“Special” is defined by Webster as distinguished by some unusual quality, uncommon, noteworthy, extra-ordinary, additional to regular, extra, in addition to the ordinary”. Special education is defined as that additional educational service over and above the regular school programme, which is provided for an exceptional child to assist in the development of his potential and/or in the amelioration of his disabilities. Special education is preventive, corrective, promotive and effective rehabilitation process.
Brief History of Evolution of Special Education Services in India
Many NGO’s during 1940’s had an awakening to the effects of special education as preventive, corrective, promotive and rehabilitative process by looking up to the western world for the technology and its application.
Earlier to this period the efforts were not systematic nor were they multidisciplinary to meet the challenges of heterogeneity and multiplicity of the needs of those who availed the services. These served more as day care centre and respite centre’s or as remedial education centre’s which tried intensively to impart 3 R’s to its pupils who were detained in the classes i.e., removed from the mainstream.
During late 1960-1970’s the parental pressure, scientific temperament of some social scientists and the global developments in special educational practices resulted in establishing special schools by voluntary organizations in India. These services explored the ways of providing multidisciplinary interventions with full time or part time staff and tried to offer a meaningful need based child centered education which met the physical, social and emotional needs of the pupils.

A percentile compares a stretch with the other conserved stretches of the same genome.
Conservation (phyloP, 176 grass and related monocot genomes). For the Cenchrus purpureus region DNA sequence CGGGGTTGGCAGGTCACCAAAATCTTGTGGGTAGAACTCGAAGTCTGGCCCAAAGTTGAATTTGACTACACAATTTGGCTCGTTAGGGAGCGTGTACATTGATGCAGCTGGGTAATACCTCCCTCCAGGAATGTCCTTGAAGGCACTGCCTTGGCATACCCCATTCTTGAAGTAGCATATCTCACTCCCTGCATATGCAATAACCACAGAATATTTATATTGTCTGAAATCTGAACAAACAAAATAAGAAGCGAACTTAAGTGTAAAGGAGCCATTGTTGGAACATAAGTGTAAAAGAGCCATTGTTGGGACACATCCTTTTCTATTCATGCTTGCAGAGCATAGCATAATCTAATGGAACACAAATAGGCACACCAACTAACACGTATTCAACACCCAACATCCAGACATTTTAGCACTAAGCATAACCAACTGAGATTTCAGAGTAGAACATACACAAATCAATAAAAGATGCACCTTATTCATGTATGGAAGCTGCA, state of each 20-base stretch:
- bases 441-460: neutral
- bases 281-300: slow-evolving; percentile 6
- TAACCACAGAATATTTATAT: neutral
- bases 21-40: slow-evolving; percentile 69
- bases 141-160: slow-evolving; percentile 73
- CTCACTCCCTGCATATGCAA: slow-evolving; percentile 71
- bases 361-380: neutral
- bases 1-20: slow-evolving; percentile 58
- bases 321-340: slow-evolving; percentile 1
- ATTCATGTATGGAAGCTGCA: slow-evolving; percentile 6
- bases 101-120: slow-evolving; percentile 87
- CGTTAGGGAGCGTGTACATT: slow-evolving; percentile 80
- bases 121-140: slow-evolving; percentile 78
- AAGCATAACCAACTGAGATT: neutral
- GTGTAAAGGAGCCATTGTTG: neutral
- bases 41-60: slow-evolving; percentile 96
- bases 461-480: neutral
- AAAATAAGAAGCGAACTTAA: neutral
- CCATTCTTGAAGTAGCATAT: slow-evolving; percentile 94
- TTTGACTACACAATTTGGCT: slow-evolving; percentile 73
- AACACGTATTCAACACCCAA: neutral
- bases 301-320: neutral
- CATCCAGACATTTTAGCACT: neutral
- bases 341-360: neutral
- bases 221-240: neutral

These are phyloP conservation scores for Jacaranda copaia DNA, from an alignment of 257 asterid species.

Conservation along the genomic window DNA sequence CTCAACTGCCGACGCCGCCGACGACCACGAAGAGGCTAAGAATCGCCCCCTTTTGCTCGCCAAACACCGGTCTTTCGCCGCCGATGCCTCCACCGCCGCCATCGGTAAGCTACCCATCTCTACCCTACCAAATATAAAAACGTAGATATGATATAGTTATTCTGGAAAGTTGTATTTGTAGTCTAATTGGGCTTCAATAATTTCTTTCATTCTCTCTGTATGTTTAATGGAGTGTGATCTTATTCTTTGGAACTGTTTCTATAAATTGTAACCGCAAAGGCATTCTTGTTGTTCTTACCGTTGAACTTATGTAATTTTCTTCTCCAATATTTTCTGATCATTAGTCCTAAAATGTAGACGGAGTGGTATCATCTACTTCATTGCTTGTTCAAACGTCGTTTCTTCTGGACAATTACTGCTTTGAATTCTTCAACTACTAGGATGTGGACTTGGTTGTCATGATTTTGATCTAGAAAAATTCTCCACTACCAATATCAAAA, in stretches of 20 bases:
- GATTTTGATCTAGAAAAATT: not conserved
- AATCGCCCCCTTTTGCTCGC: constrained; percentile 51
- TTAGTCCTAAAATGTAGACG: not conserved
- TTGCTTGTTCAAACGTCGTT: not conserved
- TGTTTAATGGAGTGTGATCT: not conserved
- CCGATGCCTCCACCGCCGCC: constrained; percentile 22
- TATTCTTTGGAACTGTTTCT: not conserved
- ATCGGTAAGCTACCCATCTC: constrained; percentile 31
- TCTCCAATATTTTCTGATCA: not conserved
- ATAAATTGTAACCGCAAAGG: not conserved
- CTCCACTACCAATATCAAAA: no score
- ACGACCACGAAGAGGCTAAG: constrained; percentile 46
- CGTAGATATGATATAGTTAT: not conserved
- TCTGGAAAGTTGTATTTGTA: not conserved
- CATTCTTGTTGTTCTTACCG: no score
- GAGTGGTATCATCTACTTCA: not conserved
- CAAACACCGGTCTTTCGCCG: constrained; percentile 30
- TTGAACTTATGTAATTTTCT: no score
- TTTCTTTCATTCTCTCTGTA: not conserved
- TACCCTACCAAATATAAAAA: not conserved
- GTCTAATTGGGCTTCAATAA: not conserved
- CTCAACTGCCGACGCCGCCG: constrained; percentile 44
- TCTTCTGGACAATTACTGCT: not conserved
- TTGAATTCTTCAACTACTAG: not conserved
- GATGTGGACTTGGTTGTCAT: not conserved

However there remained a compartmentalization between clinical interventions and classroom activities in the initial stages of the multidisciplinary programming. The special teacher identified some domains for learning like self care, motor development, to explore the possibilities of incorporating the therapies in the curricular and co-curricular programmes of the class rooms. There were other innovative charges in the process by adopting some guidelines for the teacher student ratio, grouping of students in appropriate age groups and developing culturally relevant curricular.
Later many organizations introduced individualization of programmes or the guidance from multidisciplinary team. The systematic training programmes clearly revealed the necessity to involve families as informants, co-therapists and as a major link in generalization of training into the community of all age and levels of training. Multidisciplinary special education strategies which remained confined to the clinical settings, then the class room in special settings, thus got transferred to the families through parent training programmes, home visits and regular parent school links.
It was after the international year of the Disabled in 1984 that Government action at National level was initiated in the country. During the decade of the disabled, grant-in-aid schemes for special schools run by NGO’s to subsidize their outlay on services was introduced to meet stipulated criterion or norms set by GOI. This supported the NGO’s which were being sustained on the meager resources available to them.
The national institutes such as the NIMH, NIVI under the ministry of welfare was established in 1984 with an objective of research and HRD to meet the national needs in collaboration with NGO’s of the country.